This past year, the United States Supreme Court issued decisions in at least nine cases having significant ramifications in the workplace. These cases touched on various labor and employment issues, including whether time spent putting on protective gear is compensable under the Fair Labor Standards Act, payment of union dues, religious exceptions to coverage under the Affordable Care Act, and—perhaps most notably—appointments to the National Labor Relations Board in the Noel Canning decision. As the Court starts its October Term, employers can expect a number of important employment decisions on the way.
On October 8, 2014, the Supreme Court heard oral argument in Integrity Staffing Solutions, Inc. v. Busk. The issue before the Court is whether employers must pay hourly workers for time spent waiting in line and going through mandatory end-of-shift security screenings. In particular, workers who fill orders in Amazon.com’s warehouses claimed they were required to spend up to 30 minutes each day going through security screenings, which were implemented to detect employee theft of merchandise. The workers were not paid for this time.
The Supreme Court heard the case after the U.S. Court of Appeals for the Ninth Circuit said that this time should be compensable under the Fair Labor Standards Act (“FLSA”) because the screenings are an integral part of the warehouse job and done for the benefit of the employer. The warehouse company, on the other hand, focused on the fact that the security checks take place after the workday is over and do not in any way affect the duties the employees are hired to perform on the warehouse floor. Accordingly, the employer argued, the time is non-compensable—just like time spent waiting in line to clock-out at the end of a shift. The federal government and many retail groups support the employer’s position.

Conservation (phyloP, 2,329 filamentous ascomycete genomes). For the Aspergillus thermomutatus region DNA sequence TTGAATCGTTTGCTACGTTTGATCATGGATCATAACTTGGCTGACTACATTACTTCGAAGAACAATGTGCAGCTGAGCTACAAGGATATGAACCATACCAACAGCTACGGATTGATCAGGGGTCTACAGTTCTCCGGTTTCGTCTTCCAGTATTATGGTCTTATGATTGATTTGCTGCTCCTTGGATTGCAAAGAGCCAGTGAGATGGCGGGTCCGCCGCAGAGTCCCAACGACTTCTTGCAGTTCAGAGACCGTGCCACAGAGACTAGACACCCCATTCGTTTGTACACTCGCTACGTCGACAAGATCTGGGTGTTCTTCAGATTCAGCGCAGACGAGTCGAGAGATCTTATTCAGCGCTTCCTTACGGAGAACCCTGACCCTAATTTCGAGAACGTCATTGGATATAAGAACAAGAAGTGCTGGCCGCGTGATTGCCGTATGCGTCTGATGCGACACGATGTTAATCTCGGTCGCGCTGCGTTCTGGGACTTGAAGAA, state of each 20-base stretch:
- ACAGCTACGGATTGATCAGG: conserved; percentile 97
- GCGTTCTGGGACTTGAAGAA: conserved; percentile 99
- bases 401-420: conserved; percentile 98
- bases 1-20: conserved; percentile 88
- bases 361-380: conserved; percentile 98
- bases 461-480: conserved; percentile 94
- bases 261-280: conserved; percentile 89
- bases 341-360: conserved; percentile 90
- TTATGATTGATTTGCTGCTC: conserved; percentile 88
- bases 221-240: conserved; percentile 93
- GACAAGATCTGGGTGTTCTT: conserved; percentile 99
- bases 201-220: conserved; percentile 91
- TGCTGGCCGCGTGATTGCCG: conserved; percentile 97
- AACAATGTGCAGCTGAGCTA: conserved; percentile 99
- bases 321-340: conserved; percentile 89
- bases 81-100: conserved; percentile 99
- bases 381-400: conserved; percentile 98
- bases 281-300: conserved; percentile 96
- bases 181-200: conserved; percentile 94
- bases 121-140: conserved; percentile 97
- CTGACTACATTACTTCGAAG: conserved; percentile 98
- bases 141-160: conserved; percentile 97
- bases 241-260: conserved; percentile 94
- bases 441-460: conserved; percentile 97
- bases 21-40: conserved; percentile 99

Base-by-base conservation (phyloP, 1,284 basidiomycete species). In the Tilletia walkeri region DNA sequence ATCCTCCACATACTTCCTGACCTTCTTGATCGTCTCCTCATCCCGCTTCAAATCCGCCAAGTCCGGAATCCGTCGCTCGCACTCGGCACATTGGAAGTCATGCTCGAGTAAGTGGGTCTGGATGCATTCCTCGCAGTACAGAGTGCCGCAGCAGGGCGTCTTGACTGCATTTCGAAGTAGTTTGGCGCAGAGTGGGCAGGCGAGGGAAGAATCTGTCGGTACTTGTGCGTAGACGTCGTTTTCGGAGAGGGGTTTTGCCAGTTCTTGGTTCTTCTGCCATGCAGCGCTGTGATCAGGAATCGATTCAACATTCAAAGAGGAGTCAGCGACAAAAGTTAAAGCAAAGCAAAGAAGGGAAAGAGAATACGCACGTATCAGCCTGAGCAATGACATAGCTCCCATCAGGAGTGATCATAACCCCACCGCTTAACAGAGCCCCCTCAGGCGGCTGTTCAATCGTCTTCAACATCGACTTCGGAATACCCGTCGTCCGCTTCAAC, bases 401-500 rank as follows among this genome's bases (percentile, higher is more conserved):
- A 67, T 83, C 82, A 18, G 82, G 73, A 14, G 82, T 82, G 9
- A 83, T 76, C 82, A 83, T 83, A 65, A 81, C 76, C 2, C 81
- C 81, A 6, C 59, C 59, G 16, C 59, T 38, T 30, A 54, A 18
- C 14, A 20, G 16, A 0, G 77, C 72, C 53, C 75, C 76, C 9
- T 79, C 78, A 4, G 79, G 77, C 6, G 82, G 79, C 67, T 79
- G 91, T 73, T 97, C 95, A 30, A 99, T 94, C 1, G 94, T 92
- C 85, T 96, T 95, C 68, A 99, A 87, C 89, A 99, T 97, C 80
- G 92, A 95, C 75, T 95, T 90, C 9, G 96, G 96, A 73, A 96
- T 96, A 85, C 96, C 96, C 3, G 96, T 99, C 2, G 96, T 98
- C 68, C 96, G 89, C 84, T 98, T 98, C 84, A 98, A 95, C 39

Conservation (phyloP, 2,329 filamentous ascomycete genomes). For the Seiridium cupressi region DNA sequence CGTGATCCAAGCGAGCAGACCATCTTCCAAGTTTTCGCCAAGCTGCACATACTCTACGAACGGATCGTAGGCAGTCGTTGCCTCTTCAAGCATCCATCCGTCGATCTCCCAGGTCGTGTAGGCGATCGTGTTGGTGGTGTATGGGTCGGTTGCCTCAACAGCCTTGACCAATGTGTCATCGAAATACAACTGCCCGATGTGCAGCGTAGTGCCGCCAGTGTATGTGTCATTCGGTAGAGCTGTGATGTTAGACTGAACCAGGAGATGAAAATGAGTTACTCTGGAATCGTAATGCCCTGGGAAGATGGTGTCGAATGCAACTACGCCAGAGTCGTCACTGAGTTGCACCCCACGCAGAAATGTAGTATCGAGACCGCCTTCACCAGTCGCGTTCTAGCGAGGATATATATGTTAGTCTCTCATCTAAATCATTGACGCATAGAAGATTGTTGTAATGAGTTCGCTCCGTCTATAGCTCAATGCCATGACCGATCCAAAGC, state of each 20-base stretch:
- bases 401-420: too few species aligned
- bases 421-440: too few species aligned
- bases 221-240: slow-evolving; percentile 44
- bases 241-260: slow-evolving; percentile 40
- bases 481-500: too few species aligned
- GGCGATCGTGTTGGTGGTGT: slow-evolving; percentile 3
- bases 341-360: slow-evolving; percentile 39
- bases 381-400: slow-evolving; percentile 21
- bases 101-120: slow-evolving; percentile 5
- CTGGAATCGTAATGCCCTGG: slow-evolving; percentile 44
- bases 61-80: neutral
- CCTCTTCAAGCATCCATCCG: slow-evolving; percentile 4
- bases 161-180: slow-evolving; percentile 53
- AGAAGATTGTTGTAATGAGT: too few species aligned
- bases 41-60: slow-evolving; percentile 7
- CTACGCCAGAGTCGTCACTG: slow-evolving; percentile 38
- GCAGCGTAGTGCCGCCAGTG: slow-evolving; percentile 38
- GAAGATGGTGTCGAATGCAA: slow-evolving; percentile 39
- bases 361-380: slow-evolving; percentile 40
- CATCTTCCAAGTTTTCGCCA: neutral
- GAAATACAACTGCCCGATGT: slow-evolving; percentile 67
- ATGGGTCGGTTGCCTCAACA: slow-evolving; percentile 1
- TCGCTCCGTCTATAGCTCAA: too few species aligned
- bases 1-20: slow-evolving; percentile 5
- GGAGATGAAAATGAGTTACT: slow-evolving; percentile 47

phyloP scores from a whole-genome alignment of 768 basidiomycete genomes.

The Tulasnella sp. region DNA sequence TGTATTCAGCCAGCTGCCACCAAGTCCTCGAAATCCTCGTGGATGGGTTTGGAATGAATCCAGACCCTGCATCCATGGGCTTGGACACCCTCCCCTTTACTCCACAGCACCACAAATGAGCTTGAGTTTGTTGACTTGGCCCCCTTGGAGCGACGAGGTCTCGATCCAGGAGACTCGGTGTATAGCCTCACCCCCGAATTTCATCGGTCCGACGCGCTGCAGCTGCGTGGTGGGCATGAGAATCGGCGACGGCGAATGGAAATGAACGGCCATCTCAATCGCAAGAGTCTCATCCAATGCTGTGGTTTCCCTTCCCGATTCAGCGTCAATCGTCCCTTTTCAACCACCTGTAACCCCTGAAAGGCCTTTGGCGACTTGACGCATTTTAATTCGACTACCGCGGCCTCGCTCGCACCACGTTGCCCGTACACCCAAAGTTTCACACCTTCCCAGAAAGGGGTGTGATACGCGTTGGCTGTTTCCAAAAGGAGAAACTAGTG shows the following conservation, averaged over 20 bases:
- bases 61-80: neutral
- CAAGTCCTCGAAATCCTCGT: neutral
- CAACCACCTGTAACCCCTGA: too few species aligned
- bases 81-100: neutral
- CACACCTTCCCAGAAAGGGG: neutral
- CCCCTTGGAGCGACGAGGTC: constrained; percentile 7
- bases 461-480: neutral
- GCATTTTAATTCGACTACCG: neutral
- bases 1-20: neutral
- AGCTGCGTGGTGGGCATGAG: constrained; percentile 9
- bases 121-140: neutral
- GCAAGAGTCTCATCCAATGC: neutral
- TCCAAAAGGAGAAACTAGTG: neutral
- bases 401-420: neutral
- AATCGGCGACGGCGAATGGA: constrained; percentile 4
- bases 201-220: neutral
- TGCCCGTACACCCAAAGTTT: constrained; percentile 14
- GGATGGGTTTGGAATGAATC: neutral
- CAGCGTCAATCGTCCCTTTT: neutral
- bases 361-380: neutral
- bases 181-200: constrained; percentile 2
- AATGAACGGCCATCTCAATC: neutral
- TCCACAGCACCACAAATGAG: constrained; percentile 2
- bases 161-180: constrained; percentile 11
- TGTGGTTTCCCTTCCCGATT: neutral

A decision is anticipated in the coming months and is sure to have significant implications for all employers who require their employees to participate in security screenings and various other types of pre- and post-shift activities.
In addition to the FLSA case, the Court has also agreed to review cases on: (1) when an employer must provide work accommodations to pregnant employees, (2) when retiree health-care benefits are available under the terms of a collective bargaining agreement, and (3) whether the EEOC must attempt to settle a discrimination claim through its conciliation process prior to filing a lawsuit on behalf of a complaint.
We will continue to monitor the Supreme Court’s docket and update you on important decisions as they come down.